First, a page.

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Expressing Judaism Through Art



Two recent Living Our Beliefs podcast guests, both Jewish women as it happens, are artists and express their faith through their art. Rabbi Bec Richman uses the scribal arts and pottery, whereas Audrey Reich turns to multi-media painting. While these women use different media, they both use visual art as a language of expression. Bec spoke of art making as welcome quiet time when she can use her hands, body, and visual sense to bring an aspect of Judaism alive. Repairing a torah scroll or creating a ketubah (marriage contract) tie the sacred Jewish history and language together. Audrey said something similar in describing the enriching experience of soaking in lots of visual stimuli, which then mixes with her Jewish identity, visual language, and knowledge of Jewish culture to create her own multi-media artworks. As a teacher, her students are additional sources of inspiration.

 

Unlike in Christianity, Judaism forbids graven images, so Jewish sanctuaries do not have iconography, paintings, and stain glass windows. That does not mean there is no visual arts in the community. There is Judaica – candelabras, jewelry, metal crowns atop the Torah scroll spindles, kiddish cups etcetera – that beautify our sanctuaries, our homes, and our bodies. By directly incorporating sacred Hebrew words, Bec is using and inspired by Judaism for these various spaces.

 

Bec’s scribal art and pottery began while studying in Israel. The study halls and classes were loud with talk and strenuous intellectual effort. Much as she enjoyed the learning, she needed breaks, time when she could be alone, and use her hands and body to create. In point of fact, the activities balanced and fed each other. Upon reflection, she noted: “What was so powerful about doing those pieces of learning together – the rabbinic studies, scribing, and pottery – was the opportunity to bring Torah to life through ancient lettering in my contemporary hand, both on the page and in clay, which is deeply rooted to the earth, this place from which we come.”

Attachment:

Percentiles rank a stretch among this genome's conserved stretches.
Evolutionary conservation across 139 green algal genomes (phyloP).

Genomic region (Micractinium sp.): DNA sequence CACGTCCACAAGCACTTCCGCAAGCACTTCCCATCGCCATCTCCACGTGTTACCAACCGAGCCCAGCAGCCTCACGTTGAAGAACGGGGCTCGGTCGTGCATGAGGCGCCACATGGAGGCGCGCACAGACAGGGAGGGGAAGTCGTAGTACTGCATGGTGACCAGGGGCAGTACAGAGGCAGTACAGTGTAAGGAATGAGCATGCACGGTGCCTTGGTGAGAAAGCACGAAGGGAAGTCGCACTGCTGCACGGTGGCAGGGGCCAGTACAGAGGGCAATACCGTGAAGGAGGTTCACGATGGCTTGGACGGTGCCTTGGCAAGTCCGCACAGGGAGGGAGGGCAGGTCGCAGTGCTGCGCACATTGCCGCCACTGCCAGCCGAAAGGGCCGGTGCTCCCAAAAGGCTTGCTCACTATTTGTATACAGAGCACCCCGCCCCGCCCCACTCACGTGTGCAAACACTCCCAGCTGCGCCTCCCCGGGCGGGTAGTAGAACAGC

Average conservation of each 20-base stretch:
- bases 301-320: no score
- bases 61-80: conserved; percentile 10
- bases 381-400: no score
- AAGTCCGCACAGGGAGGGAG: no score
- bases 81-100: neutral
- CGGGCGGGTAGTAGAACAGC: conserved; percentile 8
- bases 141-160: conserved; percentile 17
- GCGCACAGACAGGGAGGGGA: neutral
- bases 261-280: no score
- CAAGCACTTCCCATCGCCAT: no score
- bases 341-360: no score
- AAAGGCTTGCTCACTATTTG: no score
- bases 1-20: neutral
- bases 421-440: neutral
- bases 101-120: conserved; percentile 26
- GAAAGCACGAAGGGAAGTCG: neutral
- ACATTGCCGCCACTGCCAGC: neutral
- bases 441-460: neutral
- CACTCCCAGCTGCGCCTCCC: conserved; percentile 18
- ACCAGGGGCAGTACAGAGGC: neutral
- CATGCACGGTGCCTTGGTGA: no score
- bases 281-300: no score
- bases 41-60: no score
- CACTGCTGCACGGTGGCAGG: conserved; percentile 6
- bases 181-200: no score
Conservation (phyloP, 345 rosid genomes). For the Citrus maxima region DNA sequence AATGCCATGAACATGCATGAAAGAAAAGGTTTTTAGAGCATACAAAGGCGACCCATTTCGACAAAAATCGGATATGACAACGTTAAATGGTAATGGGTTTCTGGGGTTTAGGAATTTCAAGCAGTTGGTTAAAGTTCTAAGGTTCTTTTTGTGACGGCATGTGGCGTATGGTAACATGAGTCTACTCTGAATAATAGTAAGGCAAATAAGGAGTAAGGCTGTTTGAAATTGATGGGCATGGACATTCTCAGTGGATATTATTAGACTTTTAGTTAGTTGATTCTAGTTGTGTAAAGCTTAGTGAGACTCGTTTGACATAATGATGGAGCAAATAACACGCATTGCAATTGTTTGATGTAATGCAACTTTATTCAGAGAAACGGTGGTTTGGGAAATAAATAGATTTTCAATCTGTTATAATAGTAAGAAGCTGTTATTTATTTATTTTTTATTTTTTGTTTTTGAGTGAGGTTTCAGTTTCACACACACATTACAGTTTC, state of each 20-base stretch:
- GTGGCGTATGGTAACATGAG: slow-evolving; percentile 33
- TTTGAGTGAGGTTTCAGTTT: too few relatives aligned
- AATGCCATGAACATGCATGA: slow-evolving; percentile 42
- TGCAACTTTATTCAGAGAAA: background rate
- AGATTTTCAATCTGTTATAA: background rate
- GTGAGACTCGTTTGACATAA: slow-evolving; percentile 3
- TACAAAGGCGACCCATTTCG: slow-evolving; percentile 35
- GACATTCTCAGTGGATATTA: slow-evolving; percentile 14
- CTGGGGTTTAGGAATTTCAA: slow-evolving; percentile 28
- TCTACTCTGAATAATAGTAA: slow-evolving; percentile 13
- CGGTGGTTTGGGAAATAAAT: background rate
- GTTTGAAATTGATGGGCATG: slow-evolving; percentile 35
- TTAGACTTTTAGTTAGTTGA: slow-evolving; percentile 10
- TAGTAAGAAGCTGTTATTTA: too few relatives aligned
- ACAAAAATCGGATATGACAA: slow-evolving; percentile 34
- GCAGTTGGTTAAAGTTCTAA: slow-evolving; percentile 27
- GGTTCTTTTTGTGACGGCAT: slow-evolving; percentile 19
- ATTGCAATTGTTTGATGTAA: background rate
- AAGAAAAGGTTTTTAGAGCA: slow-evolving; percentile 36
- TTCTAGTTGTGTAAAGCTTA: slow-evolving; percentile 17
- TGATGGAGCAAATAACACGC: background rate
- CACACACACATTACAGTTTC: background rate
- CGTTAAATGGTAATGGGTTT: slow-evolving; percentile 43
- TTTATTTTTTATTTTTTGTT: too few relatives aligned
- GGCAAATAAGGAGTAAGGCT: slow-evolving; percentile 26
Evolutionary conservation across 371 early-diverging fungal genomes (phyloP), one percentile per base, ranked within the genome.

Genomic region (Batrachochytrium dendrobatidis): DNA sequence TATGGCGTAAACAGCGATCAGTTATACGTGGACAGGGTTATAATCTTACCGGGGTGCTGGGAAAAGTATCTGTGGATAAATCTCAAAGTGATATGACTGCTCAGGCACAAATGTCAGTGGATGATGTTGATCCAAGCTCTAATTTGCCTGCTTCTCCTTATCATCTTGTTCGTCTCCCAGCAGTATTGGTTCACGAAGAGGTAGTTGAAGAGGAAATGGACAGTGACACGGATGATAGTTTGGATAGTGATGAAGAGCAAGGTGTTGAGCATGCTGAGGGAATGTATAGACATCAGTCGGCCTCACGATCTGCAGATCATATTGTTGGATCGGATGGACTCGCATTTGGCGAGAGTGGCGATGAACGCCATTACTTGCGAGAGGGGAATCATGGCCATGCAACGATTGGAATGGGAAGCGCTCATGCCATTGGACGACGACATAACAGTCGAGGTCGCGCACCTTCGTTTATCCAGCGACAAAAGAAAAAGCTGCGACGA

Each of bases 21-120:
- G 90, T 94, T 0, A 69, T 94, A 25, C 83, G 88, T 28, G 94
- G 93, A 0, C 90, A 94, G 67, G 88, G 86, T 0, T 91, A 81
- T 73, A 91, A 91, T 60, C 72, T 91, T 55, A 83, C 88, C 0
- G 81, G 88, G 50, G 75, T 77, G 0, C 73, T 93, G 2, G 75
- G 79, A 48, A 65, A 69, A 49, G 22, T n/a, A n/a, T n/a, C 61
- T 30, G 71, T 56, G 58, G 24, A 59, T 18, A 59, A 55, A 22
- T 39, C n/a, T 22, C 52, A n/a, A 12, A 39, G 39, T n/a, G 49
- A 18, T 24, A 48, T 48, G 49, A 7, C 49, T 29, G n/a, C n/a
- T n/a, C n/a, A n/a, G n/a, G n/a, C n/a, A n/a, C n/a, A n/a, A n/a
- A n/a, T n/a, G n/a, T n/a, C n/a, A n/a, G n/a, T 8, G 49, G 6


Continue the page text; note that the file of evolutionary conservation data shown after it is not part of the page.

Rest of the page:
Audrey is less direct and more personal in her art. She is inspired by her paternal family’s history in Poland and the trips she has taken there. But many other situations inspire her as well. Her students’ intuitive artwork inspire her and prompt a broader way of looking at something. For instance, when she asked her class if they’d watch Queen Elizabeth’s funeral, she commented on all the colors and sounds that drew her attention.

 

To her surprise, several students in her multi-cultural class talked about their parent’s hatred of the British, so the pageantry that had so captured Audrey’s visual senses conveyed something quite negative to these parents. Coming from Ireland and Jamaica, the British represented colonialism and oppression. To Audrey’s credit, she acknowledged the contrasting viewpoints and their validity. After hearing their family’s views, she told them: “Those are such interesting points you're bringing back. And you know what? I found the funeral fascinating for its multisensory colors and sounds, but you're right.”

 

Taking in different perspectives can be challenging or intriguing, prompting us to become defensive or curious. Artists do both and more. Retaining curiosity and openness to other points of view is likewise vital to any intellectual effort and one that I champion in my research and podcast.

 

In speaking with Bec and Audrey, I recalled my thinking when I was still doing photography. Much as I enjoyed the creativity, I saw it as a mode of communication and decided that when my ideas no longer needed to be conveyed visually, I would use another method. Bec and Audrey are sure about the necessity of conveying their ideas about Jewish ideas or family history pictorially, and it shows in the skillful results.

 

The beauty of the arts, visual or otherwise, is the openness of interpretation. While the creator may have a clear idea, the viewer brings their own history and interests. As Audrey found in her classroom discussion of Queen Elizabeth’s funeral revealed, while she was attentive to the colors and sounds, some student’s tuned into the history of the British empire.

 

If you are an artist, how does your religious or cultural identity appear in your work? Is it a central inspiration?

 

If you look at art, how does work that comes from your religion or culture speak to you? And what about work from other religions and cultures?

 

 

Click here to listen to Rabbi Bec Richman’s episode.

Click here to listen to Audrey Reich’s episode part two.

 

 

To keep up-to-date with the project and podcast click here to sign up for the twice-monthly newsletter.

 

The ‘Living Our Beliefs’ podcast is available on Apple podcasts, other podcast apps, and through my Talking with God Project website.

 

Thoughts? Send comments and questions to me at info@talkingwithgodproject.org or write a comment below. I look forward to hearing from you!  Méli

 

 

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